Saudi Arabia: Decision to spare teenager’s life must be followed by abolition of death penalty for all juveniles

Responding to the news that Murtaja Qureiris, the young man from Saudi Arabia arrested at the age of 13, will not face execution and has been sentenced to 12 years in prison instead, Amnesty International’s Middle East Research Director Lynn Maalouf said:
“The news that Murtaja Qureiris will not face execution is a huge relief for him and his family, but it is utterly outrageous that the Saudi Arabian authorities were seeking the death penalty for someone arrested under the age of 13 in the first place. Use of the death penalty against people under 18 at the time of the crime is a flagrant violation of international law.
“While the Saudi authorities have spared Murtaja Qureiris’ life in this case, the law in Saudi Arabia still allows people arrested for crimes committed when they were children to be sentenced to death where the crimes are punishable by death under Shari’a (Islamic law).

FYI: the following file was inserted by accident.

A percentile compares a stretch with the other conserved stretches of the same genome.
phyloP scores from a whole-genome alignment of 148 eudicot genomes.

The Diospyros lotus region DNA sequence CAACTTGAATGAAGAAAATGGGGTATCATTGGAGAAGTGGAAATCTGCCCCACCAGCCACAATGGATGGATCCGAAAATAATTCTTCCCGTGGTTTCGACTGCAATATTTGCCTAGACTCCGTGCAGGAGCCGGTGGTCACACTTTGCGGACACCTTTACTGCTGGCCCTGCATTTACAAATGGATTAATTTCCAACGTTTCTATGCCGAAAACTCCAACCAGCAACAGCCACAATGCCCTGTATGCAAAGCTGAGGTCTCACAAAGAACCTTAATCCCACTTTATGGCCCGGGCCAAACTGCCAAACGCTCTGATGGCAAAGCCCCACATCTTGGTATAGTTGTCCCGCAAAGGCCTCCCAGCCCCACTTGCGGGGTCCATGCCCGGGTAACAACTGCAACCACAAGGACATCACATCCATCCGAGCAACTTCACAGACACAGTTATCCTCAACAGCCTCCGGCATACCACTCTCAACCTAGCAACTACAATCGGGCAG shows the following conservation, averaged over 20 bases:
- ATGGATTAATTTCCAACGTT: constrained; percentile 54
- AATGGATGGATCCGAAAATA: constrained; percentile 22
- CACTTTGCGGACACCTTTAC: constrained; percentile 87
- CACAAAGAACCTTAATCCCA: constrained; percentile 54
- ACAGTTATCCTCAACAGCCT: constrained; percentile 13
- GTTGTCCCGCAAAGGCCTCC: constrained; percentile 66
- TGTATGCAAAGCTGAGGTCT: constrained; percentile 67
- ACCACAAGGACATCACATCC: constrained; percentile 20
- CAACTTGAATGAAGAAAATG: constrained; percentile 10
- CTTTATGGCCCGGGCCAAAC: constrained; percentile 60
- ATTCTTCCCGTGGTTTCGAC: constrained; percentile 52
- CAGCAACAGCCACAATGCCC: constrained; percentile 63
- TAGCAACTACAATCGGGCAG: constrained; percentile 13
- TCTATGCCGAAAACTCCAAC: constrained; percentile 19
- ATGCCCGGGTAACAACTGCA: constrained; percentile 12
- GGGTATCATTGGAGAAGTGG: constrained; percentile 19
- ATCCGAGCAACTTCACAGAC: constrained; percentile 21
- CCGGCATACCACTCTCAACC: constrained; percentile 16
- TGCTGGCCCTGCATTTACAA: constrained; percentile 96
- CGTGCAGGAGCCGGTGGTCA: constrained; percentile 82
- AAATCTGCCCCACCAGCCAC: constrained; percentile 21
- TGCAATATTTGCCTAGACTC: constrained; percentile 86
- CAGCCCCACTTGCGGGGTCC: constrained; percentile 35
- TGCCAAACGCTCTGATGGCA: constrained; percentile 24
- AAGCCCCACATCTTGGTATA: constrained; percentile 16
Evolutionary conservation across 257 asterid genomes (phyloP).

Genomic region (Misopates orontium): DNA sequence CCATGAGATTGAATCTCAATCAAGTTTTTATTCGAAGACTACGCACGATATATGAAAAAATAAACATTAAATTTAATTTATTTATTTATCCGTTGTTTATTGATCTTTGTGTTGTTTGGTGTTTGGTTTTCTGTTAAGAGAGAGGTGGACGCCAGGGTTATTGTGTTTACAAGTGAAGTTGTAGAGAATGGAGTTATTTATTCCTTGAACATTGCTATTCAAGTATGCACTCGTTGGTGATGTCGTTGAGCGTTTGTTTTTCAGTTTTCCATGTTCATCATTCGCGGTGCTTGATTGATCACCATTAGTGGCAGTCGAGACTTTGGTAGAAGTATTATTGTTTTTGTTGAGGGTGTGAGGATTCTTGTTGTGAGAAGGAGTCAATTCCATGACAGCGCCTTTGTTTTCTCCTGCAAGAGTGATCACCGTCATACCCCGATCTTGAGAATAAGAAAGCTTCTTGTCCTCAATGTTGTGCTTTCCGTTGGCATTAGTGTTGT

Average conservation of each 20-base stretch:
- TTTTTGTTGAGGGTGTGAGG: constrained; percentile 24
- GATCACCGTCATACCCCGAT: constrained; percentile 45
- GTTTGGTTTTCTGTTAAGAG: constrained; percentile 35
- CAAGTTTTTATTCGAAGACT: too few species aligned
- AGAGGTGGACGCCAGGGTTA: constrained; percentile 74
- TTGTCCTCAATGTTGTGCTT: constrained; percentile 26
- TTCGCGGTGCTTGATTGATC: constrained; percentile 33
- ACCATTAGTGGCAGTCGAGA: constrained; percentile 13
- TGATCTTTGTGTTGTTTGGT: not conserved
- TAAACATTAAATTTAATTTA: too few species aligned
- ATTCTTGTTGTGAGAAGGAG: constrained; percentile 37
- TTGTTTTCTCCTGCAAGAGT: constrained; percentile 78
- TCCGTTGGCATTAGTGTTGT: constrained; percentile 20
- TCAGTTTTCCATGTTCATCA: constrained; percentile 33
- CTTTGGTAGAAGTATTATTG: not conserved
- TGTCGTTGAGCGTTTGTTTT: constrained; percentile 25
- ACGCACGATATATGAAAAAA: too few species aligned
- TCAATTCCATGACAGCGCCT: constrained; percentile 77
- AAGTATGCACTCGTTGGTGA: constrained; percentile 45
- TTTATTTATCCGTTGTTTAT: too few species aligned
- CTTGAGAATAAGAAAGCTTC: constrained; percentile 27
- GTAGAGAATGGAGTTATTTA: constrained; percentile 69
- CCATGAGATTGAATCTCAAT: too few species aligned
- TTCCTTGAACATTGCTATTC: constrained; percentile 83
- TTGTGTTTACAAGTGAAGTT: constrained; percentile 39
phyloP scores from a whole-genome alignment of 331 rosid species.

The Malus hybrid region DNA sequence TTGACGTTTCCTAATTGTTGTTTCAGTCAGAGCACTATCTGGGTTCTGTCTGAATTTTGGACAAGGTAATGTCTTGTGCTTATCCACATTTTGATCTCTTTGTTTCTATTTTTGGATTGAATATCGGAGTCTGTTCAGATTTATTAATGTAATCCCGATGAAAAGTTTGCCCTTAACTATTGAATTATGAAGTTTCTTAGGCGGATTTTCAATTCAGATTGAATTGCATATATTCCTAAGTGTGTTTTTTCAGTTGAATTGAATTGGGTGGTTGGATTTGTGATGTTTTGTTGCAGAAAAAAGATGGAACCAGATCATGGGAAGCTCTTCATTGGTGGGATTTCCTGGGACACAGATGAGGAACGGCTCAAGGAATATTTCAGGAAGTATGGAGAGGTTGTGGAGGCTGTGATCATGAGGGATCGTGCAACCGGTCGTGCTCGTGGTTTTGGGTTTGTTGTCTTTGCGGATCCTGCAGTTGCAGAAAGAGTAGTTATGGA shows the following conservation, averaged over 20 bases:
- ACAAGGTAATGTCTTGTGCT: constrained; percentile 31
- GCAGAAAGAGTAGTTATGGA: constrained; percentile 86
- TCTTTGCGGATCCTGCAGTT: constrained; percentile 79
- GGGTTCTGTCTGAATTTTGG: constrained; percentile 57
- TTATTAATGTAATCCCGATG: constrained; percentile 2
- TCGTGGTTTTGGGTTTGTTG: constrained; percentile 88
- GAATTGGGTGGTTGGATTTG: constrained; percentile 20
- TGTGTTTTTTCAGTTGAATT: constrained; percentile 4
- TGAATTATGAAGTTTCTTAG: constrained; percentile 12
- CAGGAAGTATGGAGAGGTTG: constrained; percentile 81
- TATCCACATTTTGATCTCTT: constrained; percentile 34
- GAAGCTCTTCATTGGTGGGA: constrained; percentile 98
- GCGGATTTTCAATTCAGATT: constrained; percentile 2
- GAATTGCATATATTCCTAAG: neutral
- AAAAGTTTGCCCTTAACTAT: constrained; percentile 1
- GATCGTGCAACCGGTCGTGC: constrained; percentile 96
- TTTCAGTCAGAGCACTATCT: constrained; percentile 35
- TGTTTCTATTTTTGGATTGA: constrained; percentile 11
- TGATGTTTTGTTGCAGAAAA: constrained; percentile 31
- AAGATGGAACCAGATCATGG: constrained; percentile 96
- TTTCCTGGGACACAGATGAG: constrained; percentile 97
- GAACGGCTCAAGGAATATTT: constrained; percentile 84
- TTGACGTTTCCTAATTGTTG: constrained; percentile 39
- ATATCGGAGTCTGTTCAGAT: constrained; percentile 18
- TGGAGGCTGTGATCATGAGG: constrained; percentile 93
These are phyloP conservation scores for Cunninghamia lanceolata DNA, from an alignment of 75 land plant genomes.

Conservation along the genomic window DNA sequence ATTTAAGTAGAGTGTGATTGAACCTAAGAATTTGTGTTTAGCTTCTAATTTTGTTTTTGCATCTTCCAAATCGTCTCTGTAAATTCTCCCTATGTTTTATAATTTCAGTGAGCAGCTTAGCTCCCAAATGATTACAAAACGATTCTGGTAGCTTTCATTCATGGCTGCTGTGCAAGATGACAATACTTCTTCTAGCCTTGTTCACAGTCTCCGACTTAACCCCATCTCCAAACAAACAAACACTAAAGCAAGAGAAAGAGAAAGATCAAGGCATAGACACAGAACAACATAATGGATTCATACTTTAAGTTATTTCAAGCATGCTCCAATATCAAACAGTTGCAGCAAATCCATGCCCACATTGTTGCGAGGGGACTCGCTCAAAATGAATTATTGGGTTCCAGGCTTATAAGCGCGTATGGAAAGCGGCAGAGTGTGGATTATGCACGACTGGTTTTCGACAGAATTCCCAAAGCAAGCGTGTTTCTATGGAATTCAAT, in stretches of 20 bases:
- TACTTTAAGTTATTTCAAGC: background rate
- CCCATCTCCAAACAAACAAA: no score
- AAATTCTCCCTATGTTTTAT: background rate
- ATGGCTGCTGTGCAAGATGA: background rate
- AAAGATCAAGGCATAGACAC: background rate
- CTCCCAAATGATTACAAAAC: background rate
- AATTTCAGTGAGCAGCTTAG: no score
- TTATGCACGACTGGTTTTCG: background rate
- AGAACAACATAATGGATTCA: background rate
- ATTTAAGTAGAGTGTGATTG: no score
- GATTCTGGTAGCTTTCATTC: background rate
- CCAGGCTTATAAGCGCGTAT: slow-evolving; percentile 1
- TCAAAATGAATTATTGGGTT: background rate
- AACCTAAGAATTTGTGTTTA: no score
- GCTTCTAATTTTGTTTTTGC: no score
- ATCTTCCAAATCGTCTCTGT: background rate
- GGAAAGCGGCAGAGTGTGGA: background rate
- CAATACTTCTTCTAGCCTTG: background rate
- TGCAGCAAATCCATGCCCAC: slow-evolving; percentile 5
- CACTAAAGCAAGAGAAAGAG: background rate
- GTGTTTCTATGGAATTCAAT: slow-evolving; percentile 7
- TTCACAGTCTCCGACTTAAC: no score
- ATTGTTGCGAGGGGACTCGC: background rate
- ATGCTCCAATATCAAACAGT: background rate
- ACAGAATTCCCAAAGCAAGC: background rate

“To show they are sincere about respecting the rights of children the Saudi Arabian authorities must abolish the use of the death penalty for all crimes committed by juvenile offenders. They should start by immediately quashing the death sentences of Ali al-Nimr, Abdullah al-Zaher and Dawood al-Marhoon – three other Shi’a men who were all arrested while under the age of 18 and are at imminent risk of execution.”
Murtaja Qureiris was held in solitary confinement, beaten and intimidated during interrogation and coerced to “confess”. His trial was blatantly unfair and he has been treated as an adult rather than a child in the eyes of the law, despite the fact that some of the charges against him relate to when he was just 10 years old. 
Murtaja Qureiris, now aged 18, was arrested in September 2014. He was brought to trial before the Specialized Criminal Court in September 2018 and charged with a series of offences including participating in anti-government protests, attending the funeral of his brother Ali Qureiris who was killed in a protest in 2011, joining a “terrorist organization,” throwing Molotov cocktails at a police station, and firing at security forces.
In August 2018, King Salman issued the Law on Juveniles. This stipulated a maximum prison sentence of 10 years for juveniles in cases where they might otherwise be sentenced to death, except for crimes punishable by death under Shari’a (Islamic law). By excluding these, it falls short of international human rights law, which strictly prohibits the use of the death penalty against people under the age of 18 at the time of the crime.
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